Welcome to a World of Literature

Everything you need to know about the world's great writers and emerging voices is being collected and shared on the English PEN Online World Atlas. Head over to the Atlas to create (or edit) a profile for your favourite author or book, leave a comment or contact another user, and discover your next great read. We believe that great writing has the power to change your life and change the world, one book at a time.

The Atlas is proud to be partnering with the Hay Festival's Beirut39 contest, celebrating Beirut's year as UNESCO World Book Capital, to find the hottest authors under 40 of Arabic origin. Nominations are open until August 24th, 2009.

Wednesday, June 24, 2009

Jordanian court convicts poet over Quranic verses

The Kuwait Times has the story concerning Islam Samhan, whose love poems apparently incorporated suras of the Qu'ran. He was first charged with apostasy in October 2008 according to The National, Samhan, a journalist, is a popular reader in Amman and the ministry of culture initially bought 50 copies of his collection. Samhan denies all charges, arguing that
"the Quran is in Arabic and I am influenced by my language and its rich terminology. Where I grew up, the Quran was sung and its music is still playing in my ears. I have read the Quran, and the Arabic language is that of the Quran.”
The collection, In a Slim Shadow, is not available in English, but the National says that in one poem, Samhan has his beloved address God, which his critics say personifies God. In another the woman is talking to God while lying beneath a see-through sheet. Samhan said he was referring to the gods of Greek mythology.

Wednesday, June 3, 2009

World Literature Weekend @ the London Review Bookshop

With many events crammed into an exciting weekend -- as ever, the LRB brings intelligence, dialogue, style and diversity to literary festival season, with speakers from the Arabic world including Mourid Barghouti (in conversation with Ruth Padel, sure to be a hot ticket!), Hanan al-Shaykh, Elias Khoury and Faïza Guène. The LRB website has more information about events and venues; tickets can be booked on 00 44 (0)20 7269 9030, or books [at] lrbshop.co.uk.

Friday 19 June

3 p.m. Hanan al-Shaykh with Esther Freud

Lebanese author Hanan al-Shaykh examines Arab women’s role in society with Esther Freud.

Saturday 20 June

12 p.m. Translation: Making a Whole Culture Intelligible?

with Independent Foreign Fiction Prize-winning translators Anne McLean, Anthea Bell, Daniel Hahn and Frank Wynne

Anthony Burgess insisted that ‘translation is not a matter of words only’. Umberto Eco has said that ’translation is the art of failure‘. So, what do translators hope to achieve?

2 p.m. Ma Jian with Flora Drew

Ma Jian discusses his novel Beijing Coma and Chinese repression with his translator Flora Drew. Chair: Boyd Tonkin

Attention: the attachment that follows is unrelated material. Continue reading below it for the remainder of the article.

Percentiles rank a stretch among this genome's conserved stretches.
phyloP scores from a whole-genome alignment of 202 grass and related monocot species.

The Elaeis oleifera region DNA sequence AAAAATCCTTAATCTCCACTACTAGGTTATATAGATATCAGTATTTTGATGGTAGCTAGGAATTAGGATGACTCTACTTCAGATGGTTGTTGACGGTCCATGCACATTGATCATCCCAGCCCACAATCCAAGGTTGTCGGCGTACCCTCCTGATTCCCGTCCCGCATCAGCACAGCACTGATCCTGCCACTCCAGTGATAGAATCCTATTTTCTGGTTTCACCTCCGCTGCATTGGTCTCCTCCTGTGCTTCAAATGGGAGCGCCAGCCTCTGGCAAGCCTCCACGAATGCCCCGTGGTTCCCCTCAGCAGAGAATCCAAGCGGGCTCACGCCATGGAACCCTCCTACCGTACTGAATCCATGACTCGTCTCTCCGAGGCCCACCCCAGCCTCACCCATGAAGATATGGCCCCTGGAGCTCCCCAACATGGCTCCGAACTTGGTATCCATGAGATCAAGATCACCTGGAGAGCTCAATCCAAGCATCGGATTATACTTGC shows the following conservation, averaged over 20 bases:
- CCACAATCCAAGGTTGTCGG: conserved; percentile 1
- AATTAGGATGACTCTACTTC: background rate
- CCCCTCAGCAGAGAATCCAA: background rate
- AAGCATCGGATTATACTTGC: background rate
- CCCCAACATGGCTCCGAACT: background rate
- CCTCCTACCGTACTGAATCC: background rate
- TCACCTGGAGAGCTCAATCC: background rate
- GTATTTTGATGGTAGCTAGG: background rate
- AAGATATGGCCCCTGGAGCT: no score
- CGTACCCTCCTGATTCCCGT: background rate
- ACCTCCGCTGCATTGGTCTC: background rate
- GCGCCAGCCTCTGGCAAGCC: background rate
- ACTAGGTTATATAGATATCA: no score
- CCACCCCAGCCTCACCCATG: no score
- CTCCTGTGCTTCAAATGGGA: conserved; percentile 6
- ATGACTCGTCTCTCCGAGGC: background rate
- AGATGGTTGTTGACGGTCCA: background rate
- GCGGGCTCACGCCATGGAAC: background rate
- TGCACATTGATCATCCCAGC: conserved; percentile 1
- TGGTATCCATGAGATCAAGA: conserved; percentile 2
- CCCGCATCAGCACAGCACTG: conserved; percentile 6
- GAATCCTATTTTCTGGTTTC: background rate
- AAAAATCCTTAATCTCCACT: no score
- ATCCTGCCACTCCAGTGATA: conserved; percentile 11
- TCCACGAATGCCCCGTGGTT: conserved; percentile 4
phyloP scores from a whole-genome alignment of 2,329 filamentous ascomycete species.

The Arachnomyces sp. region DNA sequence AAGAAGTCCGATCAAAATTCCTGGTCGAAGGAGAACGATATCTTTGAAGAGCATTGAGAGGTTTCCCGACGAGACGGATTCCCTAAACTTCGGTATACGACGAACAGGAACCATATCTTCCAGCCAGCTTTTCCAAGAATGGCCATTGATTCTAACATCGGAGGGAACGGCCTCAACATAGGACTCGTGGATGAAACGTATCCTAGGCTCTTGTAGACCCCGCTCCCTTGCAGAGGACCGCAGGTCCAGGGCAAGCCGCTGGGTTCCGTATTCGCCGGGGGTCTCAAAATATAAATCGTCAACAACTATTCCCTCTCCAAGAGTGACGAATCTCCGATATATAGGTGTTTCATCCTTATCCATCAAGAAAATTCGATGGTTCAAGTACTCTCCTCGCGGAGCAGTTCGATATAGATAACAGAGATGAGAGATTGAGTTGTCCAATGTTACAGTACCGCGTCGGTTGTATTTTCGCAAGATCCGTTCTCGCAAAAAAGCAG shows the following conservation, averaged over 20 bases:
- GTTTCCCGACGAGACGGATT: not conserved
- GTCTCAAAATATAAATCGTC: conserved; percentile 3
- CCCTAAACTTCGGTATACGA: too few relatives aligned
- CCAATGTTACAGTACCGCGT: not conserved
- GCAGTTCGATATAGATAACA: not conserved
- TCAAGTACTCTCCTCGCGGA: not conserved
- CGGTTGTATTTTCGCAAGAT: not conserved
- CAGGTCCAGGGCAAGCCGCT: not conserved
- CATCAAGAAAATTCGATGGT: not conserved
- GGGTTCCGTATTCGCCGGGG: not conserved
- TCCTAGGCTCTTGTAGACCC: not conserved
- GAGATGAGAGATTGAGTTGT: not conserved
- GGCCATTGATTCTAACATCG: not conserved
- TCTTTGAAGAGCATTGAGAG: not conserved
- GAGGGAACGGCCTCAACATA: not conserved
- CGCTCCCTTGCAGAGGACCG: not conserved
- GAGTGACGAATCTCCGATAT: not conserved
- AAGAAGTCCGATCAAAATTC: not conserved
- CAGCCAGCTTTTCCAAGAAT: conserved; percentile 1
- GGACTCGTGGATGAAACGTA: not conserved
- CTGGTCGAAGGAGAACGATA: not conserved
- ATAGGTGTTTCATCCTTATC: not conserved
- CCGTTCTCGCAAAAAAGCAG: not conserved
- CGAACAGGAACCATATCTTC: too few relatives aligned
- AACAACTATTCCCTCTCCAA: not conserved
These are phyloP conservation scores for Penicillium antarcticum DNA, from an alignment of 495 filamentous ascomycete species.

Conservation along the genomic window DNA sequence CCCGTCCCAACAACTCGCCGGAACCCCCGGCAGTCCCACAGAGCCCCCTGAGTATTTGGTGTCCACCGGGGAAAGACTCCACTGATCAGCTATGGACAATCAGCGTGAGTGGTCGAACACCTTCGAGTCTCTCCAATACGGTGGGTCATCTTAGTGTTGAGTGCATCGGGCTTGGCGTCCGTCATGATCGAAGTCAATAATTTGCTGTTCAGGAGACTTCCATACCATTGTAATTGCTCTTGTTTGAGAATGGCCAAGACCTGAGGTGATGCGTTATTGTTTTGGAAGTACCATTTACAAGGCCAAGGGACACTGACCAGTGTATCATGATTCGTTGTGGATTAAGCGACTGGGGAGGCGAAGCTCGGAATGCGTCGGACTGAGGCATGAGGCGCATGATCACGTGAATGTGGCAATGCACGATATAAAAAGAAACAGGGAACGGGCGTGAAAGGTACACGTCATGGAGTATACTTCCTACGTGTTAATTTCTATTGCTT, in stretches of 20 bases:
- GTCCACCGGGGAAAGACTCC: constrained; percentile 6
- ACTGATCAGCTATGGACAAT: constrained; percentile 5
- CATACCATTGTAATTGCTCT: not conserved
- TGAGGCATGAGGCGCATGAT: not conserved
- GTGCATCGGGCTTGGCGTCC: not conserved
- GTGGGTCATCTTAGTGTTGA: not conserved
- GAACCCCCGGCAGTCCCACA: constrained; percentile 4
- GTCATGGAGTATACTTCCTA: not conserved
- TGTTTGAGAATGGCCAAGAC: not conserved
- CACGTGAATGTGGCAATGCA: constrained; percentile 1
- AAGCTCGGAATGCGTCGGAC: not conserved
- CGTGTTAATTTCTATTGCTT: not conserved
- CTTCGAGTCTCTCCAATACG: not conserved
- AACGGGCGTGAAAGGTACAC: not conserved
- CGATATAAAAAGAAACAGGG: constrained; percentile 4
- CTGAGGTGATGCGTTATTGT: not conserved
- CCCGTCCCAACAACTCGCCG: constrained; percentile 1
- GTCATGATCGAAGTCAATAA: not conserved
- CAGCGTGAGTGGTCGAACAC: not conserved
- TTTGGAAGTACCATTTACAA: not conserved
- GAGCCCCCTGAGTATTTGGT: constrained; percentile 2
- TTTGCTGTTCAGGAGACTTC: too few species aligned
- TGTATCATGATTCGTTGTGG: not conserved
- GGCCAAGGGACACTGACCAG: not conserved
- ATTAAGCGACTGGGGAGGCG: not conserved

4 p.m. Faïza Guène with Sarah Ardizzone

Faïza Guène examines the linguistic and cultural chasm between French-Algerian immigrants and the Parisian establishment with her translator Sarah Ardizzone. Interpreter: Carine Kennedy

Sunday 21 June

12 p.m. Dubravka Ugrešić with Lisa Appignanesi

Dubravka Ugrešić ponders femininity, ageing, identity and her new novel Baba Yaga Laid an Egg with Lisa Appignanesi.

2 p.m. Mourid Barghouti with Ruth Padel

Palestinian writer Mourid Barghouti and British poet Ruth Padel talk about language and exile, themes which permeate his poetry collection Midnight.

3.30 p.m. Voicing the Masters (and Mistresses): Translation with Variations

Marina Warner is in conversation with Robert Chandler about Russian translation, with particular reference to Platonov.

5.30 p.m. Elias Khoury with Jeremy Harding

Lebanese author Elias Khoury talks to the journalist Jeremy Harding about the narrative frameworks of his recent fiction.

John Berger on Mahmoud Darwish

John Berger has been perhaps the most vocal advocate and generous reader of Mahmoud Darwish's poetry in the English-speaking world, bringing into being (with translator Fady Joudah and publisher Neil Astley) the major collected works, The Butterfly's Burden. He has written many essays on the interconnection of place and poetry in Palestinian literature -- the most recent being the resonantly-titled "A Place Weeping," in this months Threepenny Review. In the essay, he describes a visit to Darwish's grave in the village of Al Rabweh, coining the term 'landswept,' with its double intimation of tears and razing, to speak of the landscape he sees and feels. He ends with an exhortation to travel imaginatively through a continued engagement with Darwish's poetry:
Mahmoud Darwish's grave on the hill of Al Rabweh has now, following decisions made by the Palestinian Authority, been fenced off, and a glass pyramid has been constructed over it. It's no longer possible to squat beside him. His words, however, are audible to our ears and we can repeat them and go on doing so.
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